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Scooped by Deb Nystrom, REVELN
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Courage for New Leaders To Listen & Learn in the New Year

Courage for New Leaders To Listen & Learn in the New Year | Change Leadership Watch | Scoop.it

It takes courage to listen. Whether it’s a first or fifth transition to a new leader role, these non-profit leadership lessons learned are timeless. Pause, reflect. choose, (from horse-guided leadership & learning.) In the first months, resist the urgent and not important to follow these practical steps to ensure your success.  

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It takes courage to listen & learn, as a new leader.
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What I learned at the University of Michigan early on was the power of the conversation. Listening builds relationship. Listening well has impact as a leader with groups of new direct reports, with peers and colleagues, ALL of them await a new leader’s first steps and actions. Each. Encounter. Equals. Opportunity. To. Connect.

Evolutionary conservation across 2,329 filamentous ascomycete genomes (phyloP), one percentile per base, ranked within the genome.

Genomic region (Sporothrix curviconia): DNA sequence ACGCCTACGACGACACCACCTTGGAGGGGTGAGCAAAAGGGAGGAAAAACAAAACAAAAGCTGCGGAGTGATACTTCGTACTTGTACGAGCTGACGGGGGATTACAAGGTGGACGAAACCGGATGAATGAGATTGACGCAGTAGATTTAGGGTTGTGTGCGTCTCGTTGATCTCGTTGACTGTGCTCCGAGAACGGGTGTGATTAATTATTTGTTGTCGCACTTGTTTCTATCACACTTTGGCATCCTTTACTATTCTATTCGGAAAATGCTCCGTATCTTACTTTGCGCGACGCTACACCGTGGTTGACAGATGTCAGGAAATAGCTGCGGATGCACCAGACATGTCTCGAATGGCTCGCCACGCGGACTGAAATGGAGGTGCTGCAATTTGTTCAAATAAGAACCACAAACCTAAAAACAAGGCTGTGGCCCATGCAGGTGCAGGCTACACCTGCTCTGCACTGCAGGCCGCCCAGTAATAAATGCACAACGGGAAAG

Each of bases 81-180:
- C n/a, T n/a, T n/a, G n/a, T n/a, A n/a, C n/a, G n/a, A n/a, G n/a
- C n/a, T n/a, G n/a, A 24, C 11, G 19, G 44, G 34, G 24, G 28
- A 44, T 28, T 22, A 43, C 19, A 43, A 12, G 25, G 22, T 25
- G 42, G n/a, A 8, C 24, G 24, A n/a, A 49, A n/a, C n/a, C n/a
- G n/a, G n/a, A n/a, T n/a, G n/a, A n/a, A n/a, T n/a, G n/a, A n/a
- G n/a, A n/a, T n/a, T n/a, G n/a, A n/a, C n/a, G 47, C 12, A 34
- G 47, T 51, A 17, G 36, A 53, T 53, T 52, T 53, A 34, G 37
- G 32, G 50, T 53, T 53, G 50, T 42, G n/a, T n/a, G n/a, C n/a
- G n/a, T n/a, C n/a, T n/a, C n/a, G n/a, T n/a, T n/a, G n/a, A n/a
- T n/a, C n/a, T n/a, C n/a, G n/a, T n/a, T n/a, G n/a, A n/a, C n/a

John Taylor, CEO of the Association of College Unions International (ACUI) had this to say about the series:
 

“As a new CEO, the article’s main points to invest time in learning, building relationships, and establishing priorities have been key during my first six months on the job.”  
 

I interviewed John before he left his role at the University of Michigan. His view is a fresh insight to help this year's new leaders.  Note that although we make reference to associations throughout the posts, these tips apply to any non-profit organization and are adaptable to the for-profit sector as well.

EXCERPTS from the full article derived from
  -- "Seven Ways New Non-Profit Leaders Succeed the First Year on the Job"

1. LISTEN to Learn

In many high-pressure environments, deep listening distinguishes the highly experienced from the amateurs. ...One association executive advised his peers to “resist the temptation to prove how bright you are; do nothing when you first arrive—just learn.”